Thanks to efforts by Democrat leaders, California lawmakers are looking at a bill that would strip schools of the right to suspend students who break the rules. According to Senate Bill 274, students who defy teachers or constitute a disruptive nuisance in class should not be sent home.
Bill to Ban ‘Willful Defiance’ School Suspensions Authored by CA State Senator Nancy Skinnerhttps://t.co/bS6Y706evq
— Jim (@JimLHorn1) February 5, 2023
The bill, introduced by Sen. Nancy Skinner (D-CA), is based on the argument that suspensions can cause students to drop out. It also holds that suspensions are a disservice to students who are already behind in the aftermath of the COVID-19 pandemic. According to Skinner, suspending students at this time would add to the learning loss students already face.
Skinner also said in a press release on Feb. 1 that Black male students are most affected by the suspensions. She did cite a 2018 study that pegged Black students as thrice more likely to be suspended due to willful defiance than their White counterparts.
Skinner’s solution is to not take any decisive action – but try to figure out the reason behind the unacceptable behavior and treat it.
“Instead of kicking them out of school, we owe it to students to figure out what’s causing them to act out and help them fix it,” she suggested.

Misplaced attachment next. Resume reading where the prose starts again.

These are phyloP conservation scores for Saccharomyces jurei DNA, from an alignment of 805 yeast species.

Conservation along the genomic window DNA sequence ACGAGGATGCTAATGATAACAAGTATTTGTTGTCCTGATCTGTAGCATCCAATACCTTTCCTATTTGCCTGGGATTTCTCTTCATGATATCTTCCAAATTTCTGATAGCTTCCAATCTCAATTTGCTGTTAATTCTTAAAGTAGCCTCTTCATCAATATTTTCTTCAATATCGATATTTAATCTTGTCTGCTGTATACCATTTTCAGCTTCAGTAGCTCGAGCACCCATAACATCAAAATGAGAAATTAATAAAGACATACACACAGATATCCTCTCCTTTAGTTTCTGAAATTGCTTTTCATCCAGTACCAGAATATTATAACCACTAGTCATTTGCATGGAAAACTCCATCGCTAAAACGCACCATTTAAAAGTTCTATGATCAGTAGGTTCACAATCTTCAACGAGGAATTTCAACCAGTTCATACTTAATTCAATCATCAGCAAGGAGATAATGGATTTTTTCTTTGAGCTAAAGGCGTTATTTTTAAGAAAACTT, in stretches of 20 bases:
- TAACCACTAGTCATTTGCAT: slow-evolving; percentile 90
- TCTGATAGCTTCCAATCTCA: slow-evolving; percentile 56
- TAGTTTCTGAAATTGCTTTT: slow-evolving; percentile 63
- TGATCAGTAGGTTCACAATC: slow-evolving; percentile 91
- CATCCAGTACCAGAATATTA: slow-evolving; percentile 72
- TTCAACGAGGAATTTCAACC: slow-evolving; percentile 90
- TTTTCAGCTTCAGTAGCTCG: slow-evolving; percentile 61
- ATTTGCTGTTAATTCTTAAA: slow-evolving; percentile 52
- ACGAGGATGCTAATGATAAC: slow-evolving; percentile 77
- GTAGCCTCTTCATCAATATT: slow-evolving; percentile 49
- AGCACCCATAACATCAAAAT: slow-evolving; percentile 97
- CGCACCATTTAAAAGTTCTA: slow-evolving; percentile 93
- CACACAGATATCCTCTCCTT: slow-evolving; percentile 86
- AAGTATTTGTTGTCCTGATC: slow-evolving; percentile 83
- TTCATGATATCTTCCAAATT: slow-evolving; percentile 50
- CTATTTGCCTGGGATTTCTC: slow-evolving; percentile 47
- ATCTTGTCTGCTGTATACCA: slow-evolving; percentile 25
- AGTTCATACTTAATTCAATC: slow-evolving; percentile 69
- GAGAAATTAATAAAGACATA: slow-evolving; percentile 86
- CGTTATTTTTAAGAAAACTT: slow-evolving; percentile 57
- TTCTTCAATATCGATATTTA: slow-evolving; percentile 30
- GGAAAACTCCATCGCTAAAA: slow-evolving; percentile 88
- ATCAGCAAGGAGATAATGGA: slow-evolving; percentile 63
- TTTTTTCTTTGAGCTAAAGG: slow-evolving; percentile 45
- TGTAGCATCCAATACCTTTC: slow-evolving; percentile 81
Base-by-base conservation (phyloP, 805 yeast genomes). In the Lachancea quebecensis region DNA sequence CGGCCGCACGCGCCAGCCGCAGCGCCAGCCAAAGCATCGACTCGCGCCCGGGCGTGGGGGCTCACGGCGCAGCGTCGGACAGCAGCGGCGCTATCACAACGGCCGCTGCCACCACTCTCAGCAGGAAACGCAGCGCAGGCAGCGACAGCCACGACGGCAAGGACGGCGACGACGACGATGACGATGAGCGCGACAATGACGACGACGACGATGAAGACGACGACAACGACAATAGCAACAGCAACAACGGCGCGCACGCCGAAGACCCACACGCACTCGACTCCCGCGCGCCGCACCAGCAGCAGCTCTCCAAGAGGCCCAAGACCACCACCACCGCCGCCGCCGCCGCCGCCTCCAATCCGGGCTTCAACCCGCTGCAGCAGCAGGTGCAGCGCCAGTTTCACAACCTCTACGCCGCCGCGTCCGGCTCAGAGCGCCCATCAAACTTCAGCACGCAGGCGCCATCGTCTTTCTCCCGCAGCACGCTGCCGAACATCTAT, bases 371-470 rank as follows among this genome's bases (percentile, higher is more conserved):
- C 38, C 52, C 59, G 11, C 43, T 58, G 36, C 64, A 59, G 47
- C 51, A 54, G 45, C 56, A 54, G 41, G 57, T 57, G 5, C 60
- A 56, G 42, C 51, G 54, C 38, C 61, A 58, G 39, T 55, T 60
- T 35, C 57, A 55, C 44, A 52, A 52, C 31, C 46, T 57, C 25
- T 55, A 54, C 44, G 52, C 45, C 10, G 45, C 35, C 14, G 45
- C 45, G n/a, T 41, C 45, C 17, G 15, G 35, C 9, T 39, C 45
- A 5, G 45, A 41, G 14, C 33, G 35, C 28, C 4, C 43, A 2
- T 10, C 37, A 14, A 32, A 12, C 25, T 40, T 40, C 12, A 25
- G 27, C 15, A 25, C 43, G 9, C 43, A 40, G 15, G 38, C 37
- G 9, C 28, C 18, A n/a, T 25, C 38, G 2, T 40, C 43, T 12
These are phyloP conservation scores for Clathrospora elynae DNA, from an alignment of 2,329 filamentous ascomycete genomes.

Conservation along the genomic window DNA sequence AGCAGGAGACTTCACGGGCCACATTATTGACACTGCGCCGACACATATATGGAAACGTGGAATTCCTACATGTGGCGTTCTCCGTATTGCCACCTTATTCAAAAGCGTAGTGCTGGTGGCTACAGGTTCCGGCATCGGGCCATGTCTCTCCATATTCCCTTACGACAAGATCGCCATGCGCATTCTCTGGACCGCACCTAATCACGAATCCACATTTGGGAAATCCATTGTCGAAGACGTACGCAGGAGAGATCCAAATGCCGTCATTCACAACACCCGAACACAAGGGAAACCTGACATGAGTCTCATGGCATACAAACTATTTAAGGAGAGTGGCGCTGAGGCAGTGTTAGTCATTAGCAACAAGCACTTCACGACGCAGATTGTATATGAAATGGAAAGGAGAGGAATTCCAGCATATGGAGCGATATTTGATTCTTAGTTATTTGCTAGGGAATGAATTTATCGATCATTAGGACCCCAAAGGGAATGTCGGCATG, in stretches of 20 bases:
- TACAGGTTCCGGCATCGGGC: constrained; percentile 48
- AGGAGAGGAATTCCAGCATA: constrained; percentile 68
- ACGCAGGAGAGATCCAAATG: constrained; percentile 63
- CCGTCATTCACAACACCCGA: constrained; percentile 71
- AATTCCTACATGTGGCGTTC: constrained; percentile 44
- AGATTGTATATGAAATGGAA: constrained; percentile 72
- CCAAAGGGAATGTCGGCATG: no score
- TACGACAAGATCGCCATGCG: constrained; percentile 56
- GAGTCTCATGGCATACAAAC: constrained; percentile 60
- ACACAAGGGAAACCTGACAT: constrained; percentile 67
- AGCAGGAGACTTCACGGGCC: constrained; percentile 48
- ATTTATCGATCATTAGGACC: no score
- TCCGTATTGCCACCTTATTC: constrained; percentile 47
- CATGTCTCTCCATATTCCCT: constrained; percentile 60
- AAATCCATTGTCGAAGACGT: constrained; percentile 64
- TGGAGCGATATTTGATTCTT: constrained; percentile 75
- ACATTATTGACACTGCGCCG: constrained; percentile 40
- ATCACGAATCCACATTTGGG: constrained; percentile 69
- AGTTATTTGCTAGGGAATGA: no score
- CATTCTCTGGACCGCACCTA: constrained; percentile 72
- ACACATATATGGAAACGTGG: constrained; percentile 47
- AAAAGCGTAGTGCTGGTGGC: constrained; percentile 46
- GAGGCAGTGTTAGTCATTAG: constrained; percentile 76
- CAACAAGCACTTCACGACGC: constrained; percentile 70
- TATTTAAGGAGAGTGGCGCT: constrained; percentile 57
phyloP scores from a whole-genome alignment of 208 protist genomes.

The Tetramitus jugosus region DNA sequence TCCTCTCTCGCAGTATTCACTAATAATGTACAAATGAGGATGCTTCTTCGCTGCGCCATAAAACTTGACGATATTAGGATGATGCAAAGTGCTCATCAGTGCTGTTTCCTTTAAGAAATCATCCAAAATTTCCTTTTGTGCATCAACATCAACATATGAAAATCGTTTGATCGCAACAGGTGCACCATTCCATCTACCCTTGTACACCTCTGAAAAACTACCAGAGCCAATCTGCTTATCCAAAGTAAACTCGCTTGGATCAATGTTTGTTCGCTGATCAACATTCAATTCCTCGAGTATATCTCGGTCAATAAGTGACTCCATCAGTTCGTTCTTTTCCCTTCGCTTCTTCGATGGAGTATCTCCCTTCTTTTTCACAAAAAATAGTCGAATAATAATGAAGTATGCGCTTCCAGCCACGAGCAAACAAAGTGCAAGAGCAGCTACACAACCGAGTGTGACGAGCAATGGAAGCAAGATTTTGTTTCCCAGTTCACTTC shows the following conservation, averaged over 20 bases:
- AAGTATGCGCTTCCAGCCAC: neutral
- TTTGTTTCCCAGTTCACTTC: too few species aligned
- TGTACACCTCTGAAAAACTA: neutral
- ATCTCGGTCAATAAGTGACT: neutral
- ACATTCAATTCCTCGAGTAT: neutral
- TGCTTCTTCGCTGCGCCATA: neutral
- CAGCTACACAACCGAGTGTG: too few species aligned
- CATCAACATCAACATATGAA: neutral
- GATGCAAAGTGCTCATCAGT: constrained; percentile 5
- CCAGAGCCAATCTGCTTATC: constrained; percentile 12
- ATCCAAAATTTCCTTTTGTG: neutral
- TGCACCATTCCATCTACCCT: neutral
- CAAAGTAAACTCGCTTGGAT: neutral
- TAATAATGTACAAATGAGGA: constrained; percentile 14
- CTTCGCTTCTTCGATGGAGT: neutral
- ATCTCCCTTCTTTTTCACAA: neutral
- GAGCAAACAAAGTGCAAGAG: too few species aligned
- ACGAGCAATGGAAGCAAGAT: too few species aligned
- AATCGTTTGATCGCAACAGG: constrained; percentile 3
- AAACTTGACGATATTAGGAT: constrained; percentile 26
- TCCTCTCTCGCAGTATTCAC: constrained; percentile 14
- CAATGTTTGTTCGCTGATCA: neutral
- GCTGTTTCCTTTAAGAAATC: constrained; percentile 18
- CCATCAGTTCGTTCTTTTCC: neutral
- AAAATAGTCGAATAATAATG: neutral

If the bill is successfully passed into law, not only would it stop students from getting suspended for willful defiance, but it will also shield them from suspensions for lateness or absenteeism.
For Skinner, ”the punishment for missing school should not be to miss more school.” Instead, teachers and counselors should help students who fall behind work out their issues, she opined.
The bill is the latest in the woke agenda to introduce restorative justice into the school system. Progressives believe that giving badly-behaved students mediation is a better approach to handling students than punishment. Critics, including actual educators, have, however, argued that the mediation approach is not the way to go for students with behavioral issues.
Vice president of education policy and government affairs at the California Policy Center Lance Christensen’s problem with Skinner’s bill lies in fears that absolving people of the consequences of their actions prompts them to do something more extreme.
“When these bills take away the tools for dealing with those who are willfully defiant, all they do is just move the violence to a higher level and escalate the violence,” he said.
Christensen maintains that the discipline policy in California works and should not be thrown away, as Skinner’s legislation will not fix the issue of disruptive students.
From the lens of a retired teacher from a California school district, Davina Keiser, the effect of disruptive behavior is felt by everyone in the classroom. For one, she worries that allowing such behavior is enabling and could be seen as a go-ahead for other children to go ahead and do whatever they like.
“As teachers, I wanted students to know that there are boundaries, and they have to stay within those,” she explained.
Keiser also worries that complying students will be caught in the web of those who misbehave if unruly students are allowed to stay in class.